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Dr. B.
Dr. B., Cat Veterinarian
Category: Cat Veterinary
Satisfied Customers: 16316
Experience:  Small animal veterinarian with a special interest in cats, happy to discuss any questions you have.
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My cat had surgery last last friday to have teeth pulled and

Customer Question

my cat had surgery last last friday to have teeth pulled and now she's constipated. How can I help her?
Submitted: 1 year ago.
Category: Cat Veterinary
Expert:  Dr. B. replied 1 year ago.
Hello & welcome, I am Dr. B, a licensed veterinarian and I would like to help you today. I do apologize that your question was not answered before. Different experts come online at various times; I just came online, read about your wee one’s situation, and wanted to help.
Now if your lass has not produced stool since Friday, then there are some steps we can take to help relieve any mild constipation. Of course, while doing so, we do need to monitor her for any belly discomfort, vomiting, appetite loss, or straining to go. If we see these complications, then we may need to have a post-op check with her vet for treatment.
Otherwise, in this case, you can help relieve mild constipation at home with a number of wee tricks. First, you can offer some cow milk. Kitties are like little lactose intolerant people, and while the love milk it can move things down the gut a bit quicker (ie. Cause mild diarrhea in an unconstipated cat). If she is mildly constipated, this might just get things moving in the right direction.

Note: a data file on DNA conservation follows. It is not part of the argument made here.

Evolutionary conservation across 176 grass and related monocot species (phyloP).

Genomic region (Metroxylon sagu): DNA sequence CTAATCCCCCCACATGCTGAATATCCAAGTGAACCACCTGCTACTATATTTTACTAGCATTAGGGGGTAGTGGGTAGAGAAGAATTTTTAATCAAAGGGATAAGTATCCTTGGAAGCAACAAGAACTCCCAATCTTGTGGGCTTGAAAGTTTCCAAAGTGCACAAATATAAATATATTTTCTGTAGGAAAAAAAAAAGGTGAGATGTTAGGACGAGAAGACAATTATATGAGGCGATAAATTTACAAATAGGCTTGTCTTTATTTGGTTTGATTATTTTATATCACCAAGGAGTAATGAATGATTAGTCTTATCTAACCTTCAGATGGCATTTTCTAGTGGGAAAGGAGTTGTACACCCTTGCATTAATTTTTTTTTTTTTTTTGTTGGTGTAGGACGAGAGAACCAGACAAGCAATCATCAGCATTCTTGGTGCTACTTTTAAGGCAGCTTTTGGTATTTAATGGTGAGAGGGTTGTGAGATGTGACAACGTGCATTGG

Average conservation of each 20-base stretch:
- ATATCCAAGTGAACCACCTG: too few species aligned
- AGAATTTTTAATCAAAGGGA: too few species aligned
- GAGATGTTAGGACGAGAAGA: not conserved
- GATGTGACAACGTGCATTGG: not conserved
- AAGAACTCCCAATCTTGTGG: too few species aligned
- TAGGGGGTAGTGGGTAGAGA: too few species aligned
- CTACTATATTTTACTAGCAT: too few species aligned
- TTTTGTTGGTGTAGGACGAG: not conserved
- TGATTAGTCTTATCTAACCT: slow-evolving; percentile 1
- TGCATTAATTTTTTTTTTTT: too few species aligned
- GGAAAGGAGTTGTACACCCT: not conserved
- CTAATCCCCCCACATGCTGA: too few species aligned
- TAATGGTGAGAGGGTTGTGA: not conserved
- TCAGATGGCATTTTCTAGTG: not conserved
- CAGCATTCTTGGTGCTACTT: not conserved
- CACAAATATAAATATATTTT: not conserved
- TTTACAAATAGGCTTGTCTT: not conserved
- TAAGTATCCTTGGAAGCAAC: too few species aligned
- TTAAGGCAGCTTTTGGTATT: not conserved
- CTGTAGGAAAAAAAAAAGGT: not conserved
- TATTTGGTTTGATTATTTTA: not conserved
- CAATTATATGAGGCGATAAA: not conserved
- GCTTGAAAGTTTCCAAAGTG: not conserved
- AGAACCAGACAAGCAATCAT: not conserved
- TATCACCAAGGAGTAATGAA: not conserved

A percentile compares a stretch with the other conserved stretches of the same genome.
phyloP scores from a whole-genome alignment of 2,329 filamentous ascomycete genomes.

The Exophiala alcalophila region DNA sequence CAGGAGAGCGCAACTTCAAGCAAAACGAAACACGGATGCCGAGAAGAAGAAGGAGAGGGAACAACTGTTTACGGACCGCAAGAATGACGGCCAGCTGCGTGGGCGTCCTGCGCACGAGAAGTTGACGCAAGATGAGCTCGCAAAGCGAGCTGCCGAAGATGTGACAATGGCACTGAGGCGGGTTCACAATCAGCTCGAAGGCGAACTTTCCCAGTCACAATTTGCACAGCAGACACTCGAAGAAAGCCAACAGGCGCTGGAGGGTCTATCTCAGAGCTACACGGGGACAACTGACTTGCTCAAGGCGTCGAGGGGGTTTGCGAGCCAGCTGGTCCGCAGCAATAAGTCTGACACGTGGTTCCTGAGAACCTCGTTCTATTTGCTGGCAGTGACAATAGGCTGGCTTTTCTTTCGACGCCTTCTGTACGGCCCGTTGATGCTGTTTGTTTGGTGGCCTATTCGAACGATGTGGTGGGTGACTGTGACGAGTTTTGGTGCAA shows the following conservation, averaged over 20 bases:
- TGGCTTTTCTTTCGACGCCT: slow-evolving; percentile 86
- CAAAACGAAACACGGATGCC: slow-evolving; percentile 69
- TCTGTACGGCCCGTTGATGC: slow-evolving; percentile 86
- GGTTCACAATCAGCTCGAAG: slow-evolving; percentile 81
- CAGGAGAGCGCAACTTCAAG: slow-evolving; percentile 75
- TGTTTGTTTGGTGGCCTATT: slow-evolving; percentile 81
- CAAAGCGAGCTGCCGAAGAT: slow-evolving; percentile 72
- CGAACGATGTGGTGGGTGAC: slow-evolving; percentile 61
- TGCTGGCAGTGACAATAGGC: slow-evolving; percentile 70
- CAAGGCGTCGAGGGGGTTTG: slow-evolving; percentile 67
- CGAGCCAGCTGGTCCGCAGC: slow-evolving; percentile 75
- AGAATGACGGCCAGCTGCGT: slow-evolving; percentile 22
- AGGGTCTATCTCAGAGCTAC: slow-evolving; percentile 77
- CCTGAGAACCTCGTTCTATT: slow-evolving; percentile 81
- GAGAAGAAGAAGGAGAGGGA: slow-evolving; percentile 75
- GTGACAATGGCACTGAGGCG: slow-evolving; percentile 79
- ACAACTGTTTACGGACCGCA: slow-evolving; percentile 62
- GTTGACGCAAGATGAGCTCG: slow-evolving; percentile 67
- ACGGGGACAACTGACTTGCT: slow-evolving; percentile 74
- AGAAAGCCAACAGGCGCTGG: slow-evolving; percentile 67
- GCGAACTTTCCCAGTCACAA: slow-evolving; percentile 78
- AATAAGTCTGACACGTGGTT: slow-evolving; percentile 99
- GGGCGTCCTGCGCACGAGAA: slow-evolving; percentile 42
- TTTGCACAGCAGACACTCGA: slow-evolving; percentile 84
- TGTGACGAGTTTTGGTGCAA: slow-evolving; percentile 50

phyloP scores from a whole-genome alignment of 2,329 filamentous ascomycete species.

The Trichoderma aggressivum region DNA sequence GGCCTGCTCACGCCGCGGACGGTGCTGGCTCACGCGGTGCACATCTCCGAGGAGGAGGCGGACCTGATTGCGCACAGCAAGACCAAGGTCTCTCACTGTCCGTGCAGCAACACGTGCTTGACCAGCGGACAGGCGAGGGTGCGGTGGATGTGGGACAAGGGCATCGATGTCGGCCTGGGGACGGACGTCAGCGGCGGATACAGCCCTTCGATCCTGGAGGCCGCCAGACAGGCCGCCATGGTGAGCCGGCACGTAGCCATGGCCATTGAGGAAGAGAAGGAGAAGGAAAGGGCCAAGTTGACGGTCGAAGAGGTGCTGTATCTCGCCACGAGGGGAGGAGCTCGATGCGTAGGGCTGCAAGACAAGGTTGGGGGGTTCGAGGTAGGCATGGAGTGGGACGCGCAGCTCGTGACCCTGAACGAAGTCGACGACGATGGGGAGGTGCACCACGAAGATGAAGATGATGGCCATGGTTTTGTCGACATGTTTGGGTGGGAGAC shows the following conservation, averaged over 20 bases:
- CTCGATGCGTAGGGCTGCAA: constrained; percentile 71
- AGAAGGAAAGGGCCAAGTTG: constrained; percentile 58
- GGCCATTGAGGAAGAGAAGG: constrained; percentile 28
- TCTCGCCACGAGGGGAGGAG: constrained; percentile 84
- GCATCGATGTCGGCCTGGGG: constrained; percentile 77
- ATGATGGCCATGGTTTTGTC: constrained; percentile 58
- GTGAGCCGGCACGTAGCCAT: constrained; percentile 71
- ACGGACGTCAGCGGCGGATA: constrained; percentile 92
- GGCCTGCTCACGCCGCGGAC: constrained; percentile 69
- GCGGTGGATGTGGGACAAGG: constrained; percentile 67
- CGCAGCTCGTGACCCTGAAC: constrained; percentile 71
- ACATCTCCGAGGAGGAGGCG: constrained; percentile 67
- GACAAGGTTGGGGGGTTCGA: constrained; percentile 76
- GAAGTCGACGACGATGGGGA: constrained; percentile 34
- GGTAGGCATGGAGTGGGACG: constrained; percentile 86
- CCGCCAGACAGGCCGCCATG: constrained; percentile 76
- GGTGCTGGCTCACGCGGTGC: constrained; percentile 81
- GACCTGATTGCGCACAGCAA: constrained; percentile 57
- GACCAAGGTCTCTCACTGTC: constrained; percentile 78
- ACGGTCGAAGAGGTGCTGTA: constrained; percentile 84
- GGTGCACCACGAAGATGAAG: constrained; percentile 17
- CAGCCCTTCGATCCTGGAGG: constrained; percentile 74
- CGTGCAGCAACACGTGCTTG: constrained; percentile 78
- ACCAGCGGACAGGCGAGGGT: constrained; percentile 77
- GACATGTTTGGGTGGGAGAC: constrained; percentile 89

You can also treat them with hairball medication (ie. Catalax, Laxatone). This is available from the vet or the pet shop. It works to lubricate the gut and can facilitate the movement of hard feces out of the rectum. Alternatively, you can administer a small volume of Miralax (1 tsp per 24 hours), lactulose, or mineral oil orally. These should ideally be mixed into food since direct administration can risk aspiration (something we'd best avoid). This can be repeated with her next few meals to effect.
Furthermore, if she is eating you can mix in some canned pumpkin or a ¼ teaspoon of unflavored Metamucil. Just like people, these can restore fecal output regularity. I would offer these with wet food to ease her eating of it, while making sure we are getting water into her (as canned food is 35% water). You also want to encourage your cat to drink as constipation can be complicated by dehydration. Make sure she have fresh water and you can even offer low sodium chicken broth if she won’t drink.
While you are doing this, I would advise that you continue to monitor fecal output. I would advise trying the above measures, but if you aren't seeing feces in the next 12-24 hours, or your cat begins to vomit or worsens at all, then she needs to be evaluated by a vet. Severe impactions of feces are usually secondary to more serious diseases, so if she doesn't respond to our gentle colon cleaning treatments, then she may require more aggressive treatment (ie enemas under sedation).
I hope this information is helpful.
If you need any additional information, do not hesitate to ask!
All the best,
Dr. B.
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